In those few frenzied years of scientific research, the world shuddered at the thought of E. coli carrying alien genes. It could trigger unspeakable disasters, they thought. Insulin-producing E. coli might escape from their tanks, take up residence in people’s guts, and cause epidemics of diabetic comas. They might spread cancer viruses, or some other unnatural plague. Erwin Chargaff, an eminent Columbia University biologist, called genetic engineering “an irreversible attack on the biosphere.”
“The world is given to us on loan,” he warned. “We come and we go; and after a time we leave earth and air and water to others who come after us. My generation, or perhaps the one preceding mine, has been the first to engage, under the leadership of the exact sciences,in a destructive colonial warfare against nature. The future will curse us for it.”
At the same time, people warned that we were doing the unnatural, something that humans were not meant to do. “We can now transform that evolutionary tree into a network,” declared Robert Sinsheimer, a biologist at the University of California, Santa Cruz. “We can merge genes of most diverse origin–from plant or insect, from fungus or man as we wish.”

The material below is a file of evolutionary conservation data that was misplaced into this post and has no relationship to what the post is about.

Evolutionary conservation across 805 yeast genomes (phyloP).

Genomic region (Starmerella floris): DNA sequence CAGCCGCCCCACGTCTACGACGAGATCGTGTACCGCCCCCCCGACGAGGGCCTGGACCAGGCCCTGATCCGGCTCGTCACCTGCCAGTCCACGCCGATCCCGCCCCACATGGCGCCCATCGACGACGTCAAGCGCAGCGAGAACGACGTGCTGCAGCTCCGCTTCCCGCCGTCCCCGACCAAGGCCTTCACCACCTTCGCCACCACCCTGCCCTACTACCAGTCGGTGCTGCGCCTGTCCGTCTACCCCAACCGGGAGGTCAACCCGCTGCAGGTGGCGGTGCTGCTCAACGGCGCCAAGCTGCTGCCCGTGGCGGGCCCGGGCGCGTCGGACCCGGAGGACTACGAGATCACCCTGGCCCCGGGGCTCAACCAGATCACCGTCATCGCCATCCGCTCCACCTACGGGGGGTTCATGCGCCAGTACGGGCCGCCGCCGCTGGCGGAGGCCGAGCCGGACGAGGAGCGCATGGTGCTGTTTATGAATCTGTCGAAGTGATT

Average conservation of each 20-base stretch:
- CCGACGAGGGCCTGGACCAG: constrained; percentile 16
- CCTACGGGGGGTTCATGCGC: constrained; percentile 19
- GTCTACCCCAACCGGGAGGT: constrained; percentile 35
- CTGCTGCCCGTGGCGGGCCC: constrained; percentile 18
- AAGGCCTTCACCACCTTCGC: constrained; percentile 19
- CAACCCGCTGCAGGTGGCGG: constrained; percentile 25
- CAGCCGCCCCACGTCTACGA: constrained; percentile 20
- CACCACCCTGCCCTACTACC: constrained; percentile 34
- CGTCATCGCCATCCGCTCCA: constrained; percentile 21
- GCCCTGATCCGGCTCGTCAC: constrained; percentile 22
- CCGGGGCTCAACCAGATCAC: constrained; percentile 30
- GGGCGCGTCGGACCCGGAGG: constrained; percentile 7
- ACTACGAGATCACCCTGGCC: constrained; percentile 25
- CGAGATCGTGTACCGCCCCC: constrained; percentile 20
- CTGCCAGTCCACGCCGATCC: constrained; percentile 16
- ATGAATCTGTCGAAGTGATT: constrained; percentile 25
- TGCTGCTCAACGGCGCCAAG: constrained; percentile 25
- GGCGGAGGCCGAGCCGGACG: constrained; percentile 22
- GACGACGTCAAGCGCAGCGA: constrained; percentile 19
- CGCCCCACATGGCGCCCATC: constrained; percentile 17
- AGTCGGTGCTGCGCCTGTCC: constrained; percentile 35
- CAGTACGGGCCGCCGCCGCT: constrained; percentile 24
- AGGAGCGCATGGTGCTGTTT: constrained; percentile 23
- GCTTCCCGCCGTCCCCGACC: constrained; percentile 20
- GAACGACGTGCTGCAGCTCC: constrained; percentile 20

It was not a power that Sinsheimer thought we could handle. “We are becoming creators–makers of new forms of life–creations that we cannot undo, that will live on long after us, that will evolve according to their own destiny. What are the responsibilities of creators–for our creations and for all the living world into which we bring our inventions?”
Engineering E. coli came to be known as the Frankenstein project. The protests sometimes took on almost religious tones. Tampering with DNA, the MIT biologist Jonathan King declared, was “sacrilegious.” Two political activists, Ted Howard and Jeremy Rifkin, condemned genetic engineering in a book called Who Should Play God?
It is striking to look back at this controversy from 2008. We suffered no epidemic of diabetic comas, no cancer viruses spread by E. coli from host to host. None of the dire warnings about engineered E. coli, in fact, came to pass. It appears that the safeguards put in place were good enough, and that engineered E. coli could not compete with its wild cousins. Scientists continued to engineer E. coli, and today it can make all manner of substances, from blood-thinners to jet fuel.